There's no point in blaming the players for their inability to play big shots as often as we would like or more importantly, the team would like. They are just products of a system that is inadvertently destroying the natural flair in individuals.
Big hitting is an art and it is very different from slogging. You can't teach or coach a player to hit sixes, the urge has to come from within. But that urge is being strangulated.
The ever-growing popularity of cricket has seen a mushroom growth in the number of coaching clinics and coaches all over the country. Most of the coaches are forcing their pupils to bat straight and in an orthodox way while discouraging anything other than the ordinary. The result is a generation of 'decent' batsmen who play by the book but don't have the heart to be adventurous.
Our batsmen can't take the advantage of the first fifteen overs when only three fielders are allowed outside the 30-yard circle as they are afraid of going over the top. In the middle of the innings, they get stuck and the run rate begins to come down when it should be pushing up. They are found seriously wanting again in the slog overs when a few sixes can do a world of good.
The hard fact is that even if they have all their wickets standing, this Bangladesh team won't get past the 250 mark in 50 overs nine times out of ten. That is never an adequate total against any opponent considering our limited bowling resources. The same theory applies if we are chasing a target. Given this glum scenario, it's difficult to see a win in the abridged version in near future unless we are extremely lucky.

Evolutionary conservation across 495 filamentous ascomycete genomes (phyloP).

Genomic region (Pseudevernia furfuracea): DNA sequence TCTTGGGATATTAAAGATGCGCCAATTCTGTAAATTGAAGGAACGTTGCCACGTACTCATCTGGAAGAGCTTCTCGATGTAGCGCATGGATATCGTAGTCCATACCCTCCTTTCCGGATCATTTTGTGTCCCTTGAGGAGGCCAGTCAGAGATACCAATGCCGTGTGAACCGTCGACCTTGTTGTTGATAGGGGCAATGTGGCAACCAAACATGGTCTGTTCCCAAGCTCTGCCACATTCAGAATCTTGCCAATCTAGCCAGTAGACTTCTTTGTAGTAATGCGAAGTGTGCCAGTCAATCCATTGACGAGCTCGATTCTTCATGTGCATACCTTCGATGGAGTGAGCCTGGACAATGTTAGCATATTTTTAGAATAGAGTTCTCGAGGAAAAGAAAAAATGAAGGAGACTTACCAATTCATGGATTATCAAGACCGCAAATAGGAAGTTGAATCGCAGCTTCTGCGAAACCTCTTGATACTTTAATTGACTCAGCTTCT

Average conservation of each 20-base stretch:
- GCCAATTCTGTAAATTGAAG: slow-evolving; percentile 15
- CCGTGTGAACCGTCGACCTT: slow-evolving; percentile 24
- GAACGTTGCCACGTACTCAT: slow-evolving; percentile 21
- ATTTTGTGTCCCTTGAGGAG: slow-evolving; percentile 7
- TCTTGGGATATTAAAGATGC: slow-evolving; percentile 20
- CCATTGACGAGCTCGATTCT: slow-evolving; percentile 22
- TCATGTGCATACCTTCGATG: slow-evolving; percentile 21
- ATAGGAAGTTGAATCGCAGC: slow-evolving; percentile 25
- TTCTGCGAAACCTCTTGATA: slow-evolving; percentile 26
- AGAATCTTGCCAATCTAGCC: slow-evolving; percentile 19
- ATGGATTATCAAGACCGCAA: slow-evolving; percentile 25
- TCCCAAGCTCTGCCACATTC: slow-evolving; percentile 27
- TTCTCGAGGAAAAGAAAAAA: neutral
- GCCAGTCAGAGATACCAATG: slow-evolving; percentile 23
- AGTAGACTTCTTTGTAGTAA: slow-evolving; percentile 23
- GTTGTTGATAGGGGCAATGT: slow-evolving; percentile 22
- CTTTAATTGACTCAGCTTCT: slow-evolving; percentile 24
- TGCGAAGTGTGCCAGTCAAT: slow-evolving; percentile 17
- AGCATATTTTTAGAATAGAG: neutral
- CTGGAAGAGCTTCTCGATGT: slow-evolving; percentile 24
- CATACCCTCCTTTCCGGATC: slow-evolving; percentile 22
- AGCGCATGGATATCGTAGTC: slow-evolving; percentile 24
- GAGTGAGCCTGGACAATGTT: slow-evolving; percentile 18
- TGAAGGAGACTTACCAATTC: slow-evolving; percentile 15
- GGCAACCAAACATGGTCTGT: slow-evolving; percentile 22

Whatmore must be anxious to unearth a couple of youngsters who can really whack the ball before the start of the one-day series against England but he'll have his work cut out.
Looking around the domestic cricket scene, there are only three cricketers who come to mind who can still do the job for the Tigers-- the estranged former Bangladesh captain Naimur Rahman, Abahani's all-rounder Rahul Neeyamur Rashid and the out of favour opener Al-Shahriar.
Incidentally, all three are products of the Bangladesh Krira Shikkha Protisthan (BKSP) where their natural aggressive qualities were never ignored by coaches who understood the importance of power-play.
The trio can clear the fence with effortless ease but they are in their late twenties and are the last torch-bearers of the big-hitting breed. The rest of the cupboard is frighteningly bare. You could actually count the number of over-boundaries hit by local batsmen in all domestic competitions last season with your fingertips and that's no exaggeration.
Cricket in this country has gone through some radical changes over the last decade with the focus shifting to technique and perfection. That's fine as long as we don't compromise with God-given talent.
Not everyone can hit sixes at will. It requires a special kind of talent and guts to throw caution to the wind. Maybe Whatmore is already working on a plan to change the misconception that good basic and big hitting don't go together. Maybe the search for the illusive braveheart will not take us that long.
Source: Daily Star